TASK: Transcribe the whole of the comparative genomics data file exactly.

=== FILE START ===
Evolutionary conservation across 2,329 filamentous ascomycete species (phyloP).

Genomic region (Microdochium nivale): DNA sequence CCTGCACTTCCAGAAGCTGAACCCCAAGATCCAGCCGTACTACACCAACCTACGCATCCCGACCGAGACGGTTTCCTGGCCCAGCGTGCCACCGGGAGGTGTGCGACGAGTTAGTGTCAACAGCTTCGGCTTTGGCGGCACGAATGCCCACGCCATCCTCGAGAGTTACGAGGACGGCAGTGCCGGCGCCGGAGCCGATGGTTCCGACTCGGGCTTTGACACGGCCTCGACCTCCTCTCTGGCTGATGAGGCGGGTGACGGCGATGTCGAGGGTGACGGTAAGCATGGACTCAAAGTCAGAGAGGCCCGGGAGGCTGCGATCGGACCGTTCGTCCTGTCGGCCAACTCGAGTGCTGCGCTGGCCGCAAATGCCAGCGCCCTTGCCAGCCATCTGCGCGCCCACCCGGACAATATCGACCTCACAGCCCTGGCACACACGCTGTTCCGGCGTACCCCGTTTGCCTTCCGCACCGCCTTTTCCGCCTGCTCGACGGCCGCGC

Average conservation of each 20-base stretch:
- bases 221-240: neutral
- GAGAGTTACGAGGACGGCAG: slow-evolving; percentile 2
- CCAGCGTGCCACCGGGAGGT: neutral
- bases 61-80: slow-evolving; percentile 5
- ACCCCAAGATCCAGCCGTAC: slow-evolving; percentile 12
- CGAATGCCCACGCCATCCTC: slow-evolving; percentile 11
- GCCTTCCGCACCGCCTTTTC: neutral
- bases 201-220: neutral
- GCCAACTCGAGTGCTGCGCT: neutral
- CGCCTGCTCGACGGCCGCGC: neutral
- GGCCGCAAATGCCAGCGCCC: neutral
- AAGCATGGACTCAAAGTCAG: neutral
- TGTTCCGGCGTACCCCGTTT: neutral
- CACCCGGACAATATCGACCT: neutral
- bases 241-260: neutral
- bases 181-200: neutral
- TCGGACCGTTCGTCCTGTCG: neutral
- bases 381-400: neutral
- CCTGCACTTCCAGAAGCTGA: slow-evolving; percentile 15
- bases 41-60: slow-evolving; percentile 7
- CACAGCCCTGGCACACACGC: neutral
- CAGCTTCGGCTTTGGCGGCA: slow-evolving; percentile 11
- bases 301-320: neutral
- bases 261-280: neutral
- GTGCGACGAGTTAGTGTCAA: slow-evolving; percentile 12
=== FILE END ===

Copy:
Evolutionary conservation across 2,329 filamentous ascomycete species (phyloP).

Genomic region (Microdochium nivale): DNA sequence CCTGCACTTCCAGAAGCTGAACCCCAAGATCCAGCCGTACTACACCAACCTACGCATCCCGACCGAGACGGTTTCCTGGCCCAGCGTGCCACCGGGAGGTGTGCGACGAGTTAGTGTCAACAGCTTCGGCTTTGGCGGCACGAATGCCCACGCCATCCTCGAGAGTTACGAGGACGGCAGTGCCGGCGCCGGAGCCGATGGTTCCGACTCGGGCTTTGACACGGCCTCGACCTCCTCTCTGGCTGATGAGGCGGGTGACGGCGATGTCGAGGGTGACGGTAAGCATGGACTCAAAGTCAGAGAGGCCCGGGAGGCTGCGATCGGACCGTTCGTCCTGTCGGCCAACTCGAGTGCTGCGCTGGCCGCAAATGCCAGCGCCCTTGCCAGCCATCTGCGCGCCCACCCGGACAATATCGACCTCACAGCCCTGGCACACACGCTGTTCCGGCGTACCCCGTTTGCCTTCCGCACCGCCTTTTCCGCCTGCTCGACGGCCGCGC

Average conservation of each 20-base stretch:
- bases 221-240: neutral
- GAGAGTTACGAGGACGGCAG: slow-evolving; percentile 2
- CCAGCGTGCCACCGGGAGGT: neutral
- bases 61-80: slow-evolving; percentile 5
- ACCCCAAGATCCAGCCGTAC: slow-evolving; percentile 12
- CGAATGCCCACGCCATCCTC: slow-evolving; percentile 11
- GCCTTCCGCACCGCCTTTTC: neutral
- bases 201-220: neutral
- GCCAACTCGAGTGCTGCGCT: neutral
- CGCCTGCTCGACGGCCGCGC: neutral
- GGCCGCAAATGCCAGCGCCC: neutral
- AAGCATGGACTCAAAGTCAG: neutral
- TGTTCCGGCGTACCCCGTTT: neutral
- CACCCGGACAATATCGACCT: neutral
- bases 241-260: neutral
- bases 181-200: neutral
- TCGGACCGTTCGTCCTGTCG: neutral
- bases 381-400: neutral
- CCTGCACTTCCAGAAGCTGA: slow-evolving; percentile 15
- bases 41-60: slow-evolving; percentile 7
- CACAGCCCTGGCACACACGC: neutral
- CAGCTTCGGCTTTGGCGGCA: slow-evolving; percentile 11
- bases 301-320: neutral
- bases 261-280: neutral
- GTGCGACGAGTTAGTGTCAA: slow-evolving; percentile 12